Sins of Omission

The Mexican War

It’s popular in academe today to describe the Mexican War as an example of an aggressive and expansive colossus beating up on a weak neighbor, but that was not the case in 1846.  The war was really a second phase of the Texas Revolution.  Most people don’t understand that Mexico never recognized Texas independence.  It is, however, well understood that Mexican President and Gen. Antonio Lopez de Santa Anna was defeated and captured at the Battle of San Jacinto by the Texas rebel Gen. Sam Houston on April 21, 1836.  Santa Anna signed the Treaty of Velasco, which recognized Texas independence and established the Rio Grande as the boundary of Texas.  Later, though, Mexico repudiated the treaty.  This had little effect on the newly established Republic of Texas, which was recognized by the United States, Great Britain, France, and Belgium, among other countries.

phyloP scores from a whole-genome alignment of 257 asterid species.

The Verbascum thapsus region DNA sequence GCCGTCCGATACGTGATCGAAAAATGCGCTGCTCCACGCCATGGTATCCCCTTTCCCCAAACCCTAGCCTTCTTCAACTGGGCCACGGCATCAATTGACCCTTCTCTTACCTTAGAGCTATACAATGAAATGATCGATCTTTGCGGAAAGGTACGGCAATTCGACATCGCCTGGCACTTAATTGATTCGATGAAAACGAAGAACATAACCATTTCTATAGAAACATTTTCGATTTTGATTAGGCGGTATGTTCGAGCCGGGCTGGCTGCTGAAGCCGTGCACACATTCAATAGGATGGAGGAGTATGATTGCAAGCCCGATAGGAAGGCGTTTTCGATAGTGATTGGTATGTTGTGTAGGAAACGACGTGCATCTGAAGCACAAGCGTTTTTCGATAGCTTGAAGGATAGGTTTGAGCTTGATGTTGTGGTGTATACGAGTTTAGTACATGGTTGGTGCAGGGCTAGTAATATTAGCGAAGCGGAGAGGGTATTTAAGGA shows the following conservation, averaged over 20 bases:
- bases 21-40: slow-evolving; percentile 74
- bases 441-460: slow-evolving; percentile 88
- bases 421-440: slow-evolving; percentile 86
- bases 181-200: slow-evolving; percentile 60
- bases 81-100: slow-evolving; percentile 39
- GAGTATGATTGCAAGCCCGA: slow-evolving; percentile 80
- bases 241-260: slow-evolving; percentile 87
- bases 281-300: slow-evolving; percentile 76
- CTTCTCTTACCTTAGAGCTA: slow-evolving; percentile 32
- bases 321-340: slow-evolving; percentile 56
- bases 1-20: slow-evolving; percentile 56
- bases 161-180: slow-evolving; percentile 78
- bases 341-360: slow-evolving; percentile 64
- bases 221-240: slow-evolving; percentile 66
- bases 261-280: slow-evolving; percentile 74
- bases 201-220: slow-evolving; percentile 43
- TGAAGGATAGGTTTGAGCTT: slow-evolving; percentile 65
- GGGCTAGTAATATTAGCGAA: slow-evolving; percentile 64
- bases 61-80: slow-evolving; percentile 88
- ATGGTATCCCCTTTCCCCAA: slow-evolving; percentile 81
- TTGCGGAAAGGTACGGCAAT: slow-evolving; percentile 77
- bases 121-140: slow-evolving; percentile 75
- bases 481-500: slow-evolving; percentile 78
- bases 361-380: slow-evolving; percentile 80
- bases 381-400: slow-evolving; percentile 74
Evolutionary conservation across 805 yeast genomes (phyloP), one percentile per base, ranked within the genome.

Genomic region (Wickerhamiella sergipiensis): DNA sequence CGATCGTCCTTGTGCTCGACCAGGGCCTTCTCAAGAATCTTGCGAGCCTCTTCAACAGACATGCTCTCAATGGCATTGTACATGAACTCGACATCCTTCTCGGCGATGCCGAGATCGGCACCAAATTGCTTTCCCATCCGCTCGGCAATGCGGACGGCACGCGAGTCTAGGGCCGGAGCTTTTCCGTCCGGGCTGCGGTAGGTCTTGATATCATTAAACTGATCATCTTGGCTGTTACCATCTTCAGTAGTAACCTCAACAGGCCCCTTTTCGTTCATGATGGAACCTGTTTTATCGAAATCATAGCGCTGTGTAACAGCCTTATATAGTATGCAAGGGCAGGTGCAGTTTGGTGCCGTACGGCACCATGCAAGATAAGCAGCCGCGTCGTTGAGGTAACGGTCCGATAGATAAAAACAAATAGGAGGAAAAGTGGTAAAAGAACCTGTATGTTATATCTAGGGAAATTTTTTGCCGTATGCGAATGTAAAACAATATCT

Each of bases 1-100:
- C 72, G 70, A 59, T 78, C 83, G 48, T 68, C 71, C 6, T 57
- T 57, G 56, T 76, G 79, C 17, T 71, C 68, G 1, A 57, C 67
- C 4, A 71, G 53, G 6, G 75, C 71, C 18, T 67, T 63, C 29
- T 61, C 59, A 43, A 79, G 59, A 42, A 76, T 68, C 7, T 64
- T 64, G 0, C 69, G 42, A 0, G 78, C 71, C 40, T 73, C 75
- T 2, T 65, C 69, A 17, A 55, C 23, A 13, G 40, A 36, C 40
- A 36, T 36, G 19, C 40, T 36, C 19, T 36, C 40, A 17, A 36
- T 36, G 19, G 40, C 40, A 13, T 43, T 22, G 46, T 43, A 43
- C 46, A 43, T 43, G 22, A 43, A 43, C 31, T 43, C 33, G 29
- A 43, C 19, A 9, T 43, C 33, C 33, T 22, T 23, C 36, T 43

For nearly ten years the Republic of Texas remained an independent country.  Then, in 1845, negotiations began over annexation of Texas by the United States.  Mexico announced that Texas was not an independent republic but Mexican territory under the rule of a rebel government, and that U.S. annexation of Texas would be an act of war.  When the United States offered Texas a formal treaty of annexation, Mexico recalled her ambassador from Washington.  Mexico also threatened to invade...

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